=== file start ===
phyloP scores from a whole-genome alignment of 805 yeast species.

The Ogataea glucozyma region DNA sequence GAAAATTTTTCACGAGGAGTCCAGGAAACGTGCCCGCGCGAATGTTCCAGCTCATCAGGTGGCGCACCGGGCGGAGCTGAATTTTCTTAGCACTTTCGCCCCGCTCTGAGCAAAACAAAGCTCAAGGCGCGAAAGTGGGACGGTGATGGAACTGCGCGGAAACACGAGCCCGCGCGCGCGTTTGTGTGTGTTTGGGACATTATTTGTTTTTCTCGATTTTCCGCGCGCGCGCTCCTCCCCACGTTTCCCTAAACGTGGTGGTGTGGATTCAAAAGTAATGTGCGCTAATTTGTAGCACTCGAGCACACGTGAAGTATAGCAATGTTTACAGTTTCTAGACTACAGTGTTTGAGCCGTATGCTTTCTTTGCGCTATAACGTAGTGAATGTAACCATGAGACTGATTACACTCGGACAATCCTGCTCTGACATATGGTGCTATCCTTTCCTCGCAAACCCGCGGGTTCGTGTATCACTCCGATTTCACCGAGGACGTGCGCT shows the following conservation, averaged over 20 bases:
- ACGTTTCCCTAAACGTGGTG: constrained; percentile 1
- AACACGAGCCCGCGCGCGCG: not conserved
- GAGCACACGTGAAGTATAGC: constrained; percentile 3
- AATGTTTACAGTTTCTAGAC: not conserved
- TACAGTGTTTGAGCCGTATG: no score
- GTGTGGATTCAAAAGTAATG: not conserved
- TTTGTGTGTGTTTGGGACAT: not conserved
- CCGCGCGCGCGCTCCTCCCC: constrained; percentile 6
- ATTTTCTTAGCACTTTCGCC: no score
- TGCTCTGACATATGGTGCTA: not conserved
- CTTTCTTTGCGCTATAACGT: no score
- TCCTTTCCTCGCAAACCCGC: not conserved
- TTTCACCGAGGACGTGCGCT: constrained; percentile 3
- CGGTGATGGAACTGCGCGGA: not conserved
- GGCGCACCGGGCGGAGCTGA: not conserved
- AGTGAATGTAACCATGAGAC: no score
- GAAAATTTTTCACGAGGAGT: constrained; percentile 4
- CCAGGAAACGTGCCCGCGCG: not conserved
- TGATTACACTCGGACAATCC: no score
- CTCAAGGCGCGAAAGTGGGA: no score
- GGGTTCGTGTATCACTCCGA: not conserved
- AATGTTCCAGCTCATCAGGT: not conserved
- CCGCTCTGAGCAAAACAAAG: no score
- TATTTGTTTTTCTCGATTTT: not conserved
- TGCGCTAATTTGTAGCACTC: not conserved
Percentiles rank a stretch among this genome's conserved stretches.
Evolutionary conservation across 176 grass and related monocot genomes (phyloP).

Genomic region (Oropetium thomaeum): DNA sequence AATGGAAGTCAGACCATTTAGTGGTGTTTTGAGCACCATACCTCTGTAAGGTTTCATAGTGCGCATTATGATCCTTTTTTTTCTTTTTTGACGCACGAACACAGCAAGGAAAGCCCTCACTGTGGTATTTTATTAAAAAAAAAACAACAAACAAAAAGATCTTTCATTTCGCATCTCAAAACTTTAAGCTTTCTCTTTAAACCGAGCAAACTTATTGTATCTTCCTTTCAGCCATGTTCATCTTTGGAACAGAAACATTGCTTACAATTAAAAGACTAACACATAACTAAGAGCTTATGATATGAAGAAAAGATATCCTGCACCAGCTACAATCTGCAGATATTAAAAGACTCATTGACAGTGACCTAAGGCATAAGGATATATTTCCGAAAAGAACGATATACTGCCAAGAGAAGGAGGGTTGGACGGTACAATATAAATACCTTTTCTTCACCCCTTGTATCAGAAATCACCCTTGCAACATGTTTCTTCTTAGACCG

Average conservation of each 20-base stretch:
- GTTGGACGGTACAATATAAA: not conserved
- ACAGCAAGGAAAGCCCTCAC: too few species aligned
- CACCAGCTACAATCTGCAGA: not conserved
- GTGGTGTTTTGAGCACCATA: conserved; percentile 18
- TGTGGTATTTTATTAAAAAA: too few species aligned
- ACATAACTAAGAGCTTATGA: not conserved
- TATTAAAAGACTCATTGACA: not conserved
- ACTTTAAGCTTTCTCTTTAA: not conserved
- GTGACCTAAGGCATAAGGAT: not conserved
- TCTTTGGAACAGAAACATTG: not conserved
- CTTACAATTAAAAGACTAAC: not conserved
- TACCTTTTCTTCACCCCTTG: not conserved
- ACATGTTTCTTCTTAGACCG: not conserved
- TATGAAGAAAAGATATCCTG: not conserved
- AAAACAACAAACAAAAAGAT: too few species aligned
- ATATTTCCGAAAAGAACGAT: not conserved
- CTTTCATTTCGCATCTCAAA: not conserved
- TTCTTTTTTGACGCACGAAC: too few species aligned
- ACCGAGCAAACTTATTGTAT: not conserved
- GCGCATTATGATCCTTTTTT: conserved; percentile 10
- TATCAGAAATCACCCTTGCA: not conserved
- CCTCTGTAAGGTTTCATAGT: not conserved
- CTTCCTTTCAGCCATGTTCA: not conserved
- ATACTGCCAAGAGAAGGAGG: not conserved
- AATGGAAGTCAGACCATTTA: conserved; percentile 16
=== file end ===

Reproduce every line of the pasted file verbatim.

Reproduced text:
phyloP scores from a whole-genome alignment of 805 yeast species.

The Ogataea glucozyma region DNA sequence GAAAATTTTTCACGAGGAGTCCAGGAAACGTGCCCGCGCGAATGTTCCAGCTCATCAGGTGGCGCACCGGGCGGAGCTGAATTTTCTTAGCACTTTCGCCCCGCTCTGAGCAAAACAAAGCTCAAGGCGCGAAAGTGGGACGGTGATGGAACTGCGCGGAAACACGAGCCCGCGCGCGCGTTTGTGTGTGTTTGGGACATTATTTGTTTTTCTCGATTTTCCGCGCGCGCGCTCCTCCCCACGTTTCCCTAAACGTGGTGGTGTGGATTCAAAAGTAATGTGCGCTAATTTGTAGCACTCGAGCACACGTGAAGTATAGCAATGTTTACAGTTTCTAGACTACAGTGTTTGAGCCGTATGCTTTCTTTGCGCTATAACGTAGTGAATGTAACCATGAGACTGATTACACTCGGACAATCCTGCTCTGACATATGGTGCTATCCTTTCCTCGCAAACCCGCGGGTTCGTGTATCACTCCGATTTCACCGAGGACGTGCGCT shows the following conservation, averaged over 20 bases:
- ACGTTTCCCTAAACGTGGTG: constrained; percentile 1
- AACACGAGCCCGCGCGCGCG: not conserved
- GAGCACACGTGAAGTATAGC: constrained; percentile 3
- AATGTTTACAGTTTCTAGAC: not conserved
- TACAGTGTTTGAGCCGTATG: no score
- GTGTGGATTCAAAAGTAATG: not conserved
- TTTGTGTGTGTTTGGGACAT: not conserved
- CCGCGCGCGCGCTCCTCCCC: constrained; percentile 6
- ATTTTCTTAGCACTTTCGCC: no score
- TGCTCTGACATATGGTGCTA: not conserved
- CTTTCTTTGCGCTATAACGT: no score
- TCCTTTCCTCGCAAACCCGC: not conserved
- TTTCACCGAGGACGTGCGCT: constrained; percentile 3
- CGGTGATGGAACTGCGCGGA: not conserved
- GGCGCACCGGGCGGAGCTGA: not conserved
- AGTGAATGTAACCATGAGAC: no score
- GAAAATTTTTCACGAGGAGT: constrained; percentile 4
- CCAGGAAACGTGCCCGCGCG: not conserved
- TGATTACACTCGGACAATCC: no score
- CTCAAGGCGCGAAAGTGGGA: no score
- GGGTTCGTGTATCACTCCGA: not conserved
- AATGTTCCAGCTCATCAGGT: not conserved
- CCGCTCTGAGCAAAACAAAG: no score
- TATTTGTTTTTCTCGATTTT: not conserved
- TGCGCTAATTTGTAGCACTC: not conserved
Percentiles rank a stretch among this genome's conserved stretches.
Evolutionary conservation across 176 grass and related monocot genomes (phyloP).

Genomic region (Oropetium thomaeum): DNA sequence AATGGAAGTCAGACCATTTAGTGGTGTTTTGAGCACCATACCTCTGTAAGGTTTCATAGTGCGCATTATGATCCTTTTTTTTCTTTTTTGACGCACGAACACAGCAAGGAAAGCCCTCACTGTGGTATTTTATTAAAAAAAAAACAACAAACAAAAAGATCTTTCATTTCGCATCTCAAAACTTTAAGCTTTCTCTTTAAACCGAGCAAACTTATTGTATCTTCCTTTCAGCCATGTTCATCTTTGGAACAGAAACATTGCTTACAATTAAAAGACTAACACATAACTAAGAGCTTATGATATGAAGAAAAGATATCCTGCACCAGCTACAATCTGCAGATATTAAAAGACTCATTGACAGTGACCTAAGGCATAAGGATATATTTCCGAAAAGAACGATATACTGCCAAGAGAAGGAGGGTTGGACGGTACAATATAAATACCTTTTCTTCACCCCTTGTATCAGAAATCACCCTTGCAACATGTTTCTTCTTAGACCG

Average conservation of each 20-base stretch:
- GTTGGACGGTACAATATAAA: not conserved
- ACAGCAAGGAAAGCCCTCAC: too few species aligned
- CACCAGCTACAATCTGCAGA: not conserved
- GTGGTGTTTTGAGCACCATA: conserved; percentile 18
- TGTGGTATTTTATTAAAAAA: too few species aligned
- ACATAACTAAGAGCTTATGA: not conserved
- TATTAAAAGACTCATTGACA: not conserved
- ACTTTAAGCTTTCTCTTTAA: not conserved
- GTGACCTAAGGCATAAGGAT: not conserved
- TCTTTGGAACAGAAACATTG: not conserved
- CTTACAATTAAAAGACTAAC: not conserved
- TACCTTTTCTTCACCCCTTG: not conserved
- ACATGTTTCTTCTTAGACCG: not conserved
- TATGAAGAAAAGATATCCTG: not conserved
- AAAACAACAAACAAAAAGAT: too few species aligned
- ATATTTCCGAAAAGAACGAT: not conserved
- CTTTCATTTCGCATCTCAAA: not conserved
- TTCTTTTTTGACGCACGAAC: too few species aligned
- ACCGAGCAAACTTATTGTAT: not conserved
- GCGCATTATGATCCTTTTTT: conserved; percentile 10
- TATCAGAAATCACCCTTGCA: not conserved
- CCTCTGTAAGGTTTCATAGT: not conserved
- CTTCCTTTCAGCCATGTTCA: not conserved
- ATACTGCCAAGAGAAGGAGG: not conserved
- AATGGAAGTCAGACCATTTA: conserved; percentile 16